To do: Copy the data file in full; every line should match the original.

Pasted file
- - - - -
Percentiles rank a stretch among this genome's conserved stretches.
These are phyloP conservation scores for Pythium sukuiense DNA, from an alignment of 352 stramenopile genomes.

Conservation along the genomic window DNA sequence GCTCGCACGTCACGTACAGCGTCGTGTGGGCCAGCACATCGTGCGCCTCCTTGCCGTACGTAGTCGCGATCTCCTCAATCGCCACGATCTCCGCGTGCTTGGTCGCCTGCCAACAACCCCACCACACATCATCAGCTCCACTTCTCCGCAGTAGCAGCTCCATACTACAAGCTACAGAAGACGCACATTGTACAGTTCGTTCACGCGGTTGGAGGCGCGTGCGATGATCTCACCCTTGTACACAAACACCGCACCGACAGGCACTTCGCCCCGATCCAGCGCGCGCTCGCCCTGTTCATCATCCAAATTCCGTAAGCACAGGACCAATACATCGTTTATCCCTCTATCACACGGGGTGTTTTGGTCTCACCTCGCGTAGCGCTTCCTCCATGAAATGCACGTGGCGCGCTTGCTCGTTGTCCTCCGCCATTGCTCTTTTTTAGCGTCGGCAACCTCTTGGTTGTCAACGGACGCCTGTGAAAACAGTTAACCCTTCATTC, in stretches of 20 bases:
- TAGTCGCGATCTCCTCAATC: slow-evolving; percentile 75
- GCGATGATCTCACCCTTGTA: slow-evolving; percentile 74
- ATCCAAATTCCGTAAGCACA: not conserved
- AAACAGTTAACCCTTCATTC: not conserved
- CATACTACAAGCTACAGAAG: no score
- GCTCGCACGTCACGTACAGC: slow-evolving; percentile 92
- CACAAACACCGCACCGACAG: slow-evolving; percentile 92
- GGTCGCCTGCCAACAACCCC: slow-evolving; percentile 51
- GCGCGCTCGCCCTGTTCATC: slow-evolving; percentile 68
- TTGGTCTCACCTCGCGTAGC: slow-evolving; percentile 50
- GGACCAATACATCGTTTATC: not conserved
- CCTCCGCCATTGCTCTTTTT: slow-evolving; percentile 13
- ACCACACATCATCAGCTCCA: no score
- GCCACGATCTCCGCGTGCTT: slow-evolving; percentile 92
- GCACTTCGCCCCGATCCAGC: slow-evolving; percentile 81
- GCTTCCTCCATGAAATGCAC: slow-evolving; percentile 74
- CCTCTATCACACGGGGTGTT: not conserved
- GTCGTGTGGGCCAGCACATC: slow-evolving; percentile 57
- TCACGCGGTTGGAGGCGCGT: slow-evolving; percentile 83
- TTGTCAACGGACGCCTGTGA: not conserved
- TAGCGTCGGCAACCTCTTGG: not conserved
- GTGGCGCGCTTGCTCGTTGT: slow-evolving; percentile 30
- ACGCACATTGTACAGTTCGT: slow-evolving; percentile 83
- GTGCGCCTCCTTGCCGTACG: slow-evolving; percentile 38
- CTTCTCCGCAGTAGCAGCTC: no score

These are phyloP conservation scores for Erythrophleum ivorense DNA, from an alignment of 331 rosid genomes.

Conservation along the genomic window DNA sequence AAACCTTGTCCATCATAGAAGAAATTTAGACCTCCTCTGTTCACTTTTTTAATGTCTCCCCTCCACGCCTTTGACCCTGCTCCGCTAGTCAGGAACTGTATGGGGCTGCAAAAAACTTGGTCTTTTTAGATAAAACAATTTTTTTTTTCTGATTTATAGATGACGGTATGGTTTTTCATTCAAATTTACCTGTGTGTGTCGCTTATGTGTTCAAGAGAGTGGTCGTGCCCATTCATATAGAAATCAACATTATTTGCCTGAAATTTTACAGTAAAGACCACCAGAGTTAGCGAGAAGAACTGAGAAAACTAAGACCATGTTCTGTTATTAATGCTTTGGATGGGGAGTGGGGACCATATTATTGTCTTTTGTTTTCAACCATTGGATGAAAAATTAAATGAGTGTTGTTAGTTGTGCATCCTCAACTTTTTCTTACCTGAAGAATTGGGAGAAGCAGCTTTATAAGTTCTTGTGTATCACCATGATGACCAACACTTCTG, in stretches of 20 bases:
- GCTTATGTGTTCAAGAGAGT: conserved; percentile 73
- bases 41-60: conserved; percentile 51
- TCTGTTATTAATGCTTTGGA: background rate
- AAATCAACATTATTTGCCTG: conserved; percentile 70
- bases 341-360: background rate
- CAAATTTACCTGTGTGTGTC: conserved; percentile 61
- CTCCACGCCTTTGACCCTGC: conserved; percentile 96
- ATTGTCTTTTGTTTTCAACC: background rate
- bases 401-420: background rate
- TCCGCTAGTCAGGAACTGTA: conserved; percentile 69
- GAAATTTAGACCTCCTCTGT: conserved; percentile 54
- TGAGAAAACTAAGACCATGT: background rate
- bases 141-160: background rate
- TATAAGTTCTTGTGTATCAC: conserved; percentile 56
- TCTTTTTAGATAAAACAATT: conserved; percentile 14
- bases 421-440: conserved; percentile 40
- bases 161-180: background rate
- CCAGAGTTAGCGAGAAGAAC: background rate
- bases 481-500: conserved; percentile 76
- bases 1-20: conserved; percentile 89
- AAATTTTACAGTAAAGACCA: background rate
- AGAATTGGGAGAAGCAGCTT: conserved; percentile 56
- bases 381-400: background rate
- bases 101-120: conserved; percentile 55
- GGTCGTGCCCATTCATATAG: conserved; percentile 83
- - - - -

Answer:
Percentiles rank a stretch among this genome's conserved stretches.
These are phyloP conservation scores for Pythium sukuiense DNA, from an alignment of 352 stramenopile genomes.

Conservation along the genomic window DNA sequence GCTCGCACGTCACGTACAGCGTCGTGTGGGCCAGCACATCGTGCGCCTCCTTGCCGTACGTAGTCGCGATCTCCTCAATCGCCACGATCTCCGCGTGCTTGGTCGCCTGCCAACAACCCCACCACACATCATCAGCTCCACTTCTCCGCAGTAGCAGCTCCATACTACAAGCTACAGAAGACGCACATTGTACAGTTCGTTCACGCGGTTGGAGGCGCGTGCGATGATCTCACCCTTGTACACAAACACCGCACCGACAGGCACTTCGCCCCGATCCAGCGCGCGCTCGCCCTGTTCATCATCCAAATTCCGTAAGCACAGGACCAATACATCGTTTATCCCTCTATCACACGGGGTGTTTTGGTCTCACCTCGCGTAGCGCTTCCTCCATGAAATGCACGTGGCGCGCTTGCTCGTTGTCCTCCGCCATTGCTCTTTTTTAGCGTCGGCAACCTCTTGGTTGTCAACGGACGCCTGTGAAAACAGTTAACCCTTCATTC, in stretches of 20 bases:
- TAGTCGCGATCTCCTCAATC: slow-evolving; percentile 75
- GCGATGATCTCACCCTTGTA: slow-evolving; percentile 74
- ATCCAAATTCCGTAAGCACA: not conserved
- AAACAGTTAACCCTTCATTC: not conserved
- CATACTACAAGCTACAGAAG: no score
- GCTCGCACGTCACGTACAGC: slow-evolving; percentile 92
- CACAAACACCGCACCGACAG: slow-evolving; percentile 92
- GGTCGCCTGCCAACAACCCC: slow-evolving; percentile 51
- GCGCGCTCGCCCTGTTCATC: slow-evolving; percentile 68
- TTGGTCTCACCTCGCGTAGC: slow-evolving; percentile 50
- GGACCAATACATCGTTTATC: not conserved
- CCTCCGCCATTGCTCTTTTT: slow-evolving; percentile 13
- ACCACACATCATCAGCTCCA: no score
- GCCACGATCTCCGCGTGCTT: slow-evolving; percentile 92
- GCACTTCGCCCCGATCCAGC: slow-evolving; percentile 81
- GCTTCCTCCATGAAATGCAC: slow-evolving; percentile 74
- CCTCTATCACACGGGGTGTT: not conserved
- GTCGTGTGGGCCAGCACATC: slow-evolving; percentile 57
- TCACGCGGTTGGAGGCGCGT: slow-evolving; percentile 83
- TTGTCAACGGACGCCTGTGA: not conserved
- TAGCGTCGGCAACCTCTTGG: not conserved
- GTGGCGCGCTTGCTCGTTGT: slow-evolving; percentile 30
- ACGCACATTGTACAGTTCGT: slow-evolving; percentile 83
- GTGCGCCTCCTTGCCGTACG: slow-evolving; percentile 38
- CTTCTCCGCAGTAGCAGCTC: no score

These are phyloP conservation scores for Erythrophleum ivorense DNA, from an alignment of 331 rosid genomes.

Conservation along the genomic window DNA sequence AAACCTTGTCCATCATAGAAGAAATTTAGACCTCCTCTGTTCACTTTTTTAATGTCTCCCCTCCACGCCTTTGACCCTGCTCCGCTAGTCAGGAACTGTATGGGGCTGCAAAAAACTTGGTCTTTTTAGATAAAACAATTTTTTTTTTCTGATTTATAGATGACGGTATGGTTTTTCATTCAAATTTACCTGTGTGTGTCGCTTATGTGTTCAAGAGAGTGGTCGTGCCCATTCATATAGAAATCAACATTATTTGCCTGAAATTTTACAGTAAAGACCACCAGAGTTAGCGAGAAGAACTGAGAAAACTAAGACCATGTTCTGTTATTAATGCTTTGGATGGGGAGTGGGGACCATATTATTGTCTTTTGTTTTCAACCATTGGATGAAAAATTAAATGAGTGTTGTTAGTTGTGCATCCTCAACTTTTTCTTACCTGAAGAATTGGGAGAAGCAGCTTTATAAGTTCTTGTGTATCACCATGATGACCAACACTTCTG, in stretches of 20 bases:
- GCTTATGTGTTCAAGAGAGT: conserved; percentile 73
- bases 41-60: conserved; percentile 51
- TCTGTTATTAATGCTTTGGA: background rate
- AAATCAACATTATTTGCCTG: conserved; percentile 70
- bases 341-360: background rate
- CAAATTTACCTGTGTGTGTC: conserved; percentile 61
- CTCCACGCCTTTGACCCTGC: conserved; percentile 96
- ATTGTCTTTTGTTTTCAACC: background rate
- bases 401-420: background rate
- TCCGCTAGTCAGGAACTGTA: conserved; percentile 69
- GAAATTTAGACCTCCTCTGT: conserved; percentile 54
- TGAGAAAACTAAGACCATGT: background rate
- bases 141-160: background rate
- TATAAGTTCTTGTGTATCAC: conserved; percentile 56
- TCTTTTTAGATAAAACAATT: conserved; percentile 14
- bases 421-440: conserved; percentile 40
- bases 161-180: background rate
- CCAGAGTTAGCGAGAAGAAC: background rate
- bases 481-500: conserved; percentile 76
- bases 1-20: conserved; percentile 89
- AAATTTTACAGTAAAGACCA: background rate
- AGAATTGGGAGAAGCAGCTT: conserved; percentile 56
- bases 381-400: background rate
- bases 101-120: conserved; percentile 55
- GGTCGTGCCCATTCATATAG: conserved; percentile 83